Endocrine abnormalities are subtle. In childhood, patients are often bigger than their peers, but as adults they are shorter than might be expected. Severe obesity has been reported but is rare. Fertility is impaired both in affected males and in carrier females, who may have premature menopause and raised serum follicle-stimulating hormone with premature ovarian failure (62).
Neurobehavioral impairment. Cognitive impairment is the most serious and consistent manifestation of the fragile X syndrome. Affected persons may have IQs ranging from 20 to 60 (06; 52). It affects males with the full mutation and full methylation most severely. Males with partial methylation of a full mutation and patients with a mosaic premutation and mutation express variable amounts of FMRP and have IQ scores in the 60 to 80 range. Females with the full mutation are also affected to various degrees, depending on the ratio of X inactivation with 50% to 70% of full mutation heterozygote women having an IQ of 84 or less.
Mental impairment was further investigated by Annangudi and colleagues (04). Neuropeptide release was impaired in FMR1 knockout mice, specifically a reduced level Rab3A, an mRNA cargo of FMRP involved in the recruitment of vesicles. Docking and fusion abnormality of peptidergic dense-core-vesicles causes defective maturation and maintenance of synaptic connections, leading to cognitive impairment (04).
Voxel-wise gray and white matter volumes were examined over a 2-year period in a 1- to 3-year-old boy (n=41). Region-specific alterations in brain development were seen, with enlarged gray matter volume in the caudate, thalamus, and fusiform gyri and reduced gray matter volume in the cerebellar vermis in fragile X syndrome, suggesting prenatal, genetically mediated alterations in neurodevelopment of patients with fragile X syndrome. White matter volume of striatal-prefrontal regions was greater in patients with fragile X syndrome than in controls (45; 46). The same group investigated the whole-brain morphometric pattern of boys with fragile X syndrome and idiopathic autism using genotyping, cognitive measures, neuropsychiatric assessments, MRI, preprocessing procedures, and cross-site validation of imaging parameters. They found that both groups exhibit distinct neuroanatomical profiles relative to one another. Those with idiopathic autism are more likely to exhibit patterns similar to controls than those with fragile X syndrome (45; 46). Improvement in detection of fragile X syndrome is made possible by early and accurate human brain phenotype in humans affected with this disease.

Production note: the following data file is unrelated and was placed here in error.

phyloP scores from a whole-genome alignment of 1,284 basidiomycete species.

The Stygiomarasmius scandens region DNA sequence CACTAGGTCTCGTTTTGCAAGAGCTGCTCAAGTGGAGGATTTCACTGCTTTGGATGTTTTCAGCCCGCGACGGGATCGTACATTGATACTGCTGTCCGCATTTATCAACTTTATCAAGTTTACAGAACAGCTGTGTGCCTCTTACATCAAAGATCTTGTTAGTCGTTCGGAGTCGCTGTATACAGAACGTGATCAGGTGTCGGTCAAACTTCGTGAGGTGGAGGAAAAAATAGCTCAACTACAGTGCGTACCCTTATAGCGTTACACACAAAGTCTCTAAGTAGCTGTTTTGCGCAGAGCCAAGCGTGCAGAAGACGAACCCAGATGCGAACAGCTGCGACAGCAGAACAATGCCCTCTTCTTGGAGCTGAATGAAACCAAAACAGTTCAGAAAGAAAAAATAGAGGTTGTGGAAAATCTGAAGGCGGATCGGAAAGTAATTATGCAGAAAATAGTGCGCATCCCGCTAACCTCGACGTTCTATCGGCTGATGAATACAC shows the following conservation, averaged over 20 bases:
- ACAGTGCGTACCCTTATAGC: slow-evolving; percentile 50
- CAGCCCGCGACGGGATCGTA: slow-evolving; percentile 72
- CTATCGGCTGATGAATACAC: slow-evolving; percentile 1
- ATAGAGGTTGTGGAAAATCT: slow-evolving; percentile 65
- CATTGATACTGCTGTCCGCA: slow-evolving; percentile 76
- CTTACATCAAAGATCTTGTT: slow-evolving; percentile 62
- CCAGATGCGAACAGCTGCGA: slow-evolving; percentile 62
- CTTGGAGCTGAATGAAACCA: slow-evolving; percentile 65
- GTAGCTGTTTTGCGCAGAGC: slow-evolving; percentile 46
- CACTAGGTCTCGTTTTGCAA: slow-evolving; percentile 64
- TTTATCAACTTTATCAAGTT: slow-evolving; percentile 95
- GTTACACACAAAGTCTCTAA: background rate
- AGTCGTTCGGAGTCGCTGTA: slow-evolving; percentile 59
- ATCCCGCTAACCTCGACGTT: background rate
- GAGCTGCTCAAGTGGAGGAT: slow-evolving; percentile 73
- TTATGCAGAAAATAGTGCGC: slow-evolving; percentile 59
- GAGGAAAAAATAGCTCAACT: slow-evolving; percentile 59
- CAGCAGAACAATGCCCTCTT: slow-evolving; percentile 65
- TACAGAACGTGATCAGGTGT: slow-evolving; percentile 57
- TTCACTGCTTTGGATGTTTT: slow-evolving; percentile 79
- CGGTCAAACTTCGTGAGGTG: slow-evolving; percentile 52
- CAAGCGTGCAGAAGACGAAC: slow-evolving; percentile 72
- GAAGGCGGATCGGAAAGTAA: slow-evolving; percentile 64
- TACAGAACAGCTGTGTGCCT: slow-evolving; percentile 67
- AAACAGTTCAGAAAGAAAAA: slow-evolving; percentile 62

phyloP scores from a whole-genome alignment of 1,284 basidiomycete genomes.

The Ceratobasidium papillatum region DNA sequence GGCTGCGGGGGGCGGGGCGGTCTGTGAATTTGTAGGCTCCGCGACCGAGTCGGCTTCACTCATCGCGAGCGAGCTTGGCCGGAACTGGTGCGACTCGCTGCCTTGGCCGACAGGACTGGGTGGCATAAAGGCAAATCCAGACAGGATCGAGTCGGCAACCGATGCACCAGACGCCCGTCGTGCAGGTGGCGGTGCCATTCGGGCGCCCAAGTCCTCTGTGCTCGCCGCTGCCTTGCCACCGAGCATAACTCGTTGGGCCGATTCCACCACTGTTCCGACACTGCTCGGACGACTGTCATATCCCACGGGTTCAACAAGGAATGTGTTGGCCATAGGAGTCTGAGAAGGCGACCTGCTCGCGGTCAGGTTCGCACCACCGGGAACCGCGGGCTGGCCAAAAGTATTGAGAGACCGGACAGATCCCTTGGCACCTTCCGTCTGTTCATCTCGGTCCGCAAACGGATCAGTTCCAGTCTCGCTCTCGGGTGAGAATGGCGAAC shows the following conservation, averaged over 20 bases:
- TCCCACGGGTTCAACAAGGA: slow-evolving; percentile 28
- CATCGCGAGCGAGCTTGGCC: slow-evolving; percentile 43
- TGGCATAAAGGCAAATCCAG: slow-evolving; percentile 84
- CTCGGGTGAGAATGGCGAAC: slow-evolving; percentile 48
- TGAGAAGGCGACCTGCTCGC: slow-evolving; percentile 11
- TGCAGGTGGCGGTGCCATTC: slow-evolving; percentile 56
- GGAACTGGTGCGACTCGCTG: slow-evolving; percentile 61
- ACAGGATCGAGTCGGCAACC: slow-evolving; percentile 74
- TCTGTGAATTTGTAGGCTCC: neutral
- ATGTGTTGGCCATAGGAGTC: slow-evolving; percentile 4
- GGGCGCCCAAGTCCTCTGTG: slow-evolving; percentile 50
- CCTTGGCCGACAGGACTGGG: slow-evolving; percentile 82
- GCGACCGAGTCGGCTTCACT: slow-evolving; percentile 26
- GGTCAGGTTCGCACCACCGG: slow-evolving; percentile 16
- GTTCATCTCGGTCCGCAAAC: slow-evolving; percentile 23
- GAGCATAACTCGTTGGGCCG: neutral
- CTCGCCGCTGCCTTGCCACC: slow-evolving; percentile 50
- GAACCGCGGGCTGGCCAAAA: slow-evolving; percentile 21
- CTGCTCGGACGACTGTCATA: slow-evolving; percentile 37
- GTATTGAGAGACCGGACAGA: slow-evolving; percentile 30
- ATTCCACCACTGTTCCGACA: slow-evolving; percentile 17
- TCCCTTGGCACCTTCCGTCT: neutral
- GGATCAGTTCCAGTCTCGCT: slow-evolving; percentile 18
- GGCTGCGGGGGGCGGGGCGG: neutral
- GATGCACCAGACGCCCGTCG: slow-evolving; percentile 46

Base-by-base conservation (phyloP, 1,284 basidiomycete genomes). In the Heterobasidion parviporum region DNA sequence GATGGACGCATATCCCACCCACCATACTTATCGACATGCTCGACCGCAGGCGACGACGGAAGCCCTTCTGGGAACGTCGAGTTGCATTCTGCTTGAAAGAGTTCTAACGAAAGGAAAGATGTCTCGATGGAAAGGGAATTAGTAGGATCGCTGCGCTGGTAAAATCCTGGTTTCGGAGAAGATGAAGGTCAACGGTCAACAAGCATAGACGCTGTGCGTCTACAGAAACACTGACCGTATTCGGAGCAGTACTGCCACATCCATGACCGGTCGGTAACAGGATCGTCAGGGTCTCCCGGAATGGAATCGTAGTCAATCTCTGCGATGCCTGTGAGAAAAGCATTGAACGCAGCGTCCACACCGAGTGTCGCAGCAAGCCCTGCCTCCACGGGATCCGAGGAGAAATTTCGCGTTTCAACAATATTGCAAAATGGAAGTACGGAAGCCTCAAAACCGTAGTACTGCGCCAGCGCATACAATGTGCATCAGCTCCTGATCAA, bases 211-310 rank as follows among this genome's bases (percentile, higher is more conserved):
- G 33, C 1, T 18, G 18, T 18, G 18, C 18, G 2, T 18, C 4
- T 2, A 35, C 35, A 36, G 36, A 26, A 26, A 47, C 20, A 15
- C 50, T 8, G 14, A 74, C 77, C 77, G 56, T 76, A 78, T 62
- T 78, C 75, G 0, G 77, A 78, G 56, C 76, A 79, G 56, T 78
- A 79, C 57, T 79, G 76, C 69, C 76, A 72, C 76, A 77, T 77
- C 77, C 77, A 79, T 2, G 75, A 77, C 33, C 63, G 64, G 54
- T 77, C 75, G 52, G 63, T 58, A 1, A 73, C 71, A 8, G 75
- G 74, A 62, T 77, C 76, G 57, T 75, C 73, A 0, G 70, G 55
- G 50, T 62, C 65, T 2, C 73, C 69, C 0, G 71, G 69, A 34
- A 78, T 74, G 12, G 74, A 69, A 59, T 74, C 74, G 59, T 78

Fragile X syndrome is also the most common cause of autism spectrum disorder, and reports have found that even carriers in the premutation range can have this disorder. Behavioral features in fragile X syndrome include hand flapping or biting, poor eye contact, perseverative speech and behavior, tactile defensiveness and social anxiety. These features are common in 60% to 90% of boys and 25% to 85% of girls with this disorder (36).
Hatton and colleagues (43) looked at the CARS score of patients with fragile X syndrome to determine the prevalence of autistic behaviors and found that only 21% of the 129 patients had a score at or above the cutoff for autism. Additionally, they also reported that low levels of FMRP were associated with higher mean levels of autistic behavior as measured by CARS. Hall and colleagues also found that compulsive behavior, commonly seen in individuals with fragile X syndrome, correlates with lowered levels of FMRP and cortisol (41).
Visual perceptual difficulties, dyspraxia, impaired visual-spatial abilities, and visual-motor coordination may cause the affected patient to be clumsy. Performance IQ is less than verbal IQ in most patients. Decreased attention span, hyperactivity, impaired processing of sequential information, and poor short-term memory further compromise the patient’s ability to learn. Unusual responses to sensory stimuli and stereotypic behaviors are observed in affected males.
Temporal order impairment is also seen in patients with fragile X syndrome. The CGG knock-in mouse model allowed evaluation of the nature of neurocognitive deficits in carriers of the fragile X permutation. Female knock-in mice with CGG repeat expansions between 150 and 200 at 48 weeks of age showed poor temporal order test results as compared to the wild-type mice, whereas female CGG knock-in mice with repeat expansions between 80 and 100 had similar performance with wild-type mice. Therefore, female CGG knock-in mice showed deficits in temporal ordering when the upper end of permutation range is reached (47).